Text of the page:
Another 32 percent shared plans to donate to abortion funds. Slightly fewer (29 percent) said they will post on social media about their views on abortion, and 21 percent said they will donate to other organizations related to reproductive rights.
Close to 1 in 5 say the SCOTUS decision will motivate them to volunteer at an organization related to reproductive rights, and 15 percent plan to volunteer at an abortion clinic. If 15 percent of pro-choice Gen Zers across the country decide to volunteer at abortion clinics, that means we’d see an influx of approximately 6,337,500 new volunteers this year—that’s more than the number of people who live in the state of Maryland.
As you know, the abortion ban won’t affect all states in the same way. Some states have “trigger laws,” which means they were able to ban abortion as soon as the Roe decision came down. But abortion will remain legal in the states that have abortion access codified into their state laws, according to the Center for Reproductive Rights.
About 1 in 8 members of Gen Z say they’ll move to a different state because of the Roe v. Wade decision. Roughly 1 in 9 Gen Zers say they’ll move to a different country because of the decision. *waves to Canada*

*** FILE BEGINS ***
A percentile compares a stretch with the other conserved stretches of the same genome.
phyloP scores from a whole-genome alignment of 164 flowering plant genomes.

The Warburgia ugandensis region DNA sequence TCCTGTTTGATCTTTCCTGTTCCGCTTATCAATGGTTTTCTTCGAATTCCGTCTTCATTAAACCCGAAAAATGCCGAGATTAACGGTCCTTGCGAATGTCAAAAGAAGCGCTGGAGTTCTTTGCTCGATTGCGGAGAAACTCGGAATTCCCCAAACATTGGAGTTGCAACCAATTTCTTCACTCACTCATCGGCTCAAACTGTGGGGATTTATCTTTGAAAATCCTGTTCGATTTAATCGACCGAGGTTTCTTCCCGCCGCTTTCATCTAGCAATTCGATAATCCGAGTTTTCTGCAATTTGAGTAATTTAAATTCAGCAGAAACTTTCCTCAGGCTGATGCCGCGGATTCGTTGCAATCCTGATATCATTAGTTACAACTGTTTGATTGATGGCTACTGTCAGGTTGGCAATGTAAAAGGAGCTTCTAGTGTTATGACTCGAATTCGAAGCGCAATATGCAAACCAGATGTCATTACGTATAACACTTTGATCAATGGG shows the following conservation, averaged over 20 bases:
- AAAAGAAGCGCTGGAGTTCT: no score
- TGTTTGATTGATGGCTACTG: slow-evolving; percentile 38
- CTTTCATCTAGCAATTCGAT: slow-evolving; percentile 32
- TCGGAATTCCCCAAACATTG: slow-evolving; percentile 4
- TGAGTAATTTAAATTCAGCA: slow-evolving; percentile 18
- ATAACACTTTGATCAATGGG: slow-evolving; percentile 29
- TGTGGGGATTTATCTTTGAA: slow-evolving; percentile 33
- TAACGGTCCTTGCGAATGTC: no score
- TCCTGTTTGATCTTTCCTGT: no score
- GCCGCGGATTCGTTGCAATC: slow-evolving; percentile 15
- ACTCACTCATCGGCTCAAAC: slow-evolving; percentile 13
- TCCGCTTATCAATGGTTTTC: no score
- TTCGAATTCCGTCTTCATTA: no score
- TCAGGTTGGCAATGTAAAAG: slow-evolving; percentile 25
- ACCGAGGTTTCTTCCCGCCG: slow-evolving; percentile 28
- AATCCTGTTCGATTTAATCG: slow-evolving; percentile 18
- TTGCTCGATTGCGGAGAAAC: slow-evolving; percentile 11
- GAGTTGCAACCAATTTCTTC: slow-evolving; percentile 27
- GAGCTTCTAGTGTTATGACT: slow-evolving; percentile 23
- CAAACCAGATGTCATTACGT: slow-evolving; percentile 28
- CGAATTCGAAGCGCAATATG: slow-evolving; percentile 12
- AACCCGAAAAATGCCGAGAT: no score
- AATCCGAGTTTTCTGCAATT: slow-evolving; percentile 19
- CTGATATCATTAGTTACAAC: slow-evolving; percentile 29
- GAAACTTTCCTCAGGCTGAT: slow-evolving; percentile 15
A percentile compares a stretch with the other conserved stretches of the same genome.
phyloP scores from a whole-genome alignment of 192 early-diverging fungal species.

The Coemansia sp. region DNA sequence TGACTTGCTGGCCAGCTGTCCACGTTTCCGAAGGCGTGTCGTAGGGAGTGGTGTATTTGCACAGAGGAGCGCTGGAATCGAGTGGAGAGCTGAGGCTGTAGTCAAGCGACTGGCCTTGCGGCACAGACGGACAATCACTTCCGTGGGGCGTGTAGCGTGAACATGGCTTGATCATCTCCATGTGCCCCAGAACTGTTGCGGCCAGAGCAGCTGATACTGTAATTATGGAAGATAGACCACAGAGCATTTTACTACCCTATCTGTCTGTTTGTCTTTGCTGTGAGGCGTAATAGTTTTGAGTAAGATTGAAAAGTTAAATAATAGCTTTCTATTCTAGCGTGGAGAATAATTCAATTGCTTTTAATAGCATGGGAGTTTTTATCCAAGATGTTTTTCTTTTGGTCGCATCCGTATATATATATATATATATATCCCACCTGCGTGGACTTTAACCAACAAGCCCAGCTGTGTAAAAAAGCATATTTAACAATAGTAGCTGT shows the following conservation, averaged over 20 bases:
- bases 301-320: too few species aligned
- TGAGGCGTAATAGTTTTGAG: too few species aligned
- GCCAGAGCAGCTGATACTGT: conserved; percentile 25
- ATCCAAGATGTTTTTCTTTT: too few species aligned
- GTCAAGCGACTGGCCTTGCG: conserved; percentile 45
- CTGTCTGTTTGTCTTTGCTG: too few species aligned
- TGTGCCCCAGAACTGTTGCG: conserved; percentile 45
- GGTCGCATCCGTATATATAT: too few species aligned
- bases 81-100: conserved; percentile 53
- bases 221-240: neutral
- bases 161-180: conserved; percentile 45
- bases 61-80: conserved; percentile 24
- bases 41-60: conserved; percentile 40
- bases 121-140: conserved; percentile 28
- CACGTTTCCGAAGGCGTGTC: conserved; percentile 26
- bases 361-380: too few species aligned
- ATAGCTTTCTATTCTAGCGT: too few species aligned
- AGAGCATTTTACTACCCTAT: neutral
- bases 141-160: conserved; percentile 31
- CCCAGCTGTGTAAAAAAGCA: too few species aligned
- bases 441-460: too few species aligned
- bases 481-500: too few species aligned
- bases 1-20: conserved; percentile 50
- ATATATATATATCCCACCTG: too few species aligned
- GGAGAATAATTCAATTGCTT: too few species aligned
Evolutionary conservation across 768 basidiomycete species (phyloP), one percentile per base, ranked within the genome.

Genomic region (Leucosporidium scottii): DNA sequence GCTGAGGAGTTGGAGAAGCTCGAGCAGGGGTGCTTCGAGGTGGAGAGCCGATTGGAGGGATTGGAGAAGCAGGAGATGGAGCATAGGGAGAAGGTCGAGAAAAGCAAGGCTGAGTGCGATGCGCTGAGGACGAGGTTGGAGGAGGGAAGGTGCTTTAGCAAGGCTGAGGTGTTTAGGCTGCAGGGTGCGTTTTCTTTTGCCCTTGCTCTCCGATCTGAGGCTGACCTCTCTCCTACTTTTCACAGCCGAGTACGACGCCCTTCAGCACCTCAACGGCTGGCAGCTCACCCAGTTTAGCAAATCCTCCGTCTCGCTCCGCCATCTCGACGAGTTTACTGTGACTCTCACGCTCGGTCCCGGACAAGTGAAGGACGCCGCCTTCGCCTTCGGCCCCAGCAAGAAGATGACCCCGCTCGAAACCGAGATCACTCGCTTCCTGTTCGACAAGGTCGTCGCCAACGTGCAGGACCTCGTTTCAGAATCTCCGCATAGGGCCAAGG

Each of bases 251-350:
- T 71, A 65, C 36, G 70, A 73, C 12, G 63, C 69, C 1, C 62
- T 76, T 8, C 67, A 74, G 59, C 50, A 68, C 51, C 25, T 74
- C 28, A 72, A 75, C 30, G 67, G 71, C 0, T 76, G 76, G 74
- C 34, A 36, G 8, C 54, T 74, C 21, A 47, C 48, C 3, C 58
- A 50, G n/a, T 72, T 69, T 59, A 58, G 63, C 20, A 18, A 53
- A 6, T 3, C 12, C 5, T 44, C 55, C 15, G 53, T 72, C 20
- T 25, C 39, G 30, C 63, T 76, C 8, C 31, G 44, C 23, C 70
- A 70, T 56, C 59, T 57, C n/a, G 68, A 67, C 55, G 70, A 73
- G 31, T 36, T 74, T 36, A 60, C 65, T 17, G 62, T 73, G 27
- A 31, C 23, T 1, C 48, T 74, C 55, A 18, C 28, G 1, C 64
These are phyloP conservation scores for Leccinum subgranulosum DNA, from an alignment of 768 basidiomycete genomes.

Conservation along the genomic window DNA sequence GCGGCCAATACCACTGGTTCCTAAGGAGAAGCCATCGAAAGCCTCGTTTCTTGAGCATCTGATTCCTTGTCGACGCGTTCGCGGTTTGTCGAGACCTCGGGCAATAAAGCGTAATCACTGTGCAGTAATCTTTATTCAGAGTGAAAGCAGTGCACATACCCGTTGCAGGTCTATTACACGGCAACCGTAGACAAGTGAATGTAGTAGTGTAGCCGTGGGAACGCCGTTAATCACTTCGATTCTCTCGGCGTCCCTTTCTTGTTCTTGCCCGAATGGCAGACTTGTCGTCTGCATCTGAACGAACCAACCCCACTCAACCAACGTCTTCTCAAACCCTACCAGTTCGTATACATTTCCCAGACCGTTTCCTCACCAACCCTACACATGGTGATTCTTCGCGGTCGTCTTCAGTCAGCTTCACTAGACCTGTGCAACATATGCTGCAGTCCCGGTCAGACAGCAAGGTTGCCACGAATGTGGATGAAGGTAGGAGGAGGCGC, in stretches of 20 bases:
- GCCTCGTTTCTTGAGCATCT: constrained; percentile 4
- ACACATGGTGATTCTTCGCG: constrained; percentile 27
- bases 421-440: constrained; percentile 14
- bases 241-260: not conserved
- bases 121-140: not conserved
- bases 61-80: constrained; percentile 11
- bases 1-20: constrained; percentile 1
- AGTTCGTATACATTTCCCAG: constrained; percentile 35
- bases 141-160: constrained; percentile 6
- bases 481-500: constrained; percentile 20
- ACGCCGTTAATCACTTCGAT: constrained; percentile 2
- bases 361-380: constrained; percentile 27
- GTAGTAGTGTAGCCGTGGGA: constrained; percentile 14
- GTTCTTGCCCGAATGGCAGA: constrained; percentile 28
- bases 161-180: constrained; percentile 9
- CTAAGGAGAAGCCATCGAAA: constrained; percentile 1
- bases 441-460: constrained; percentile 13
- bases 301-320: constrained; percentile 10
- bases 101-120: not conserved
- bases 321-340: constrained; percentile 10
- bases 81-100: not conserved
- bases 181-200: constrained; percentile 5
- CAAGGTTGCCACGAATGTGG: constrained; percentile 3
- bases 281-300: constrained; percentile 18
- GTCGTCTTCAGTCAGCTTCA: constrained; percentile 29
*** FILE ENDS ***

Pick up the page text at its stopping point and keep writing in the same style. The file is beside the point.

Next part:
“I would be immediately moving to a progressive state where my rights would still be protected and where my property would be a safe haven for those who need to leave their states for abortions,” wrote one survey respondent.
For those of you sitting in the back, I’ll say that last part a bit louder—Gen Z wants to provide a safe haven for those who need to travel across state lines for abortion care. If that doesn’t leave you with a little hope, I don’t know what will.
Methodology: This online survey of 265 U.S. adults ages 18 to 25 was conducted by YouGov on June 14–16, 2022. Respondents are from YouGov’s opt-in panel. Data is weighted on gender, education level, and ethnicity to be nationally representative of U.S. adults ages 18 to 25 in the United States. Links to the toplines and crosstabs are available.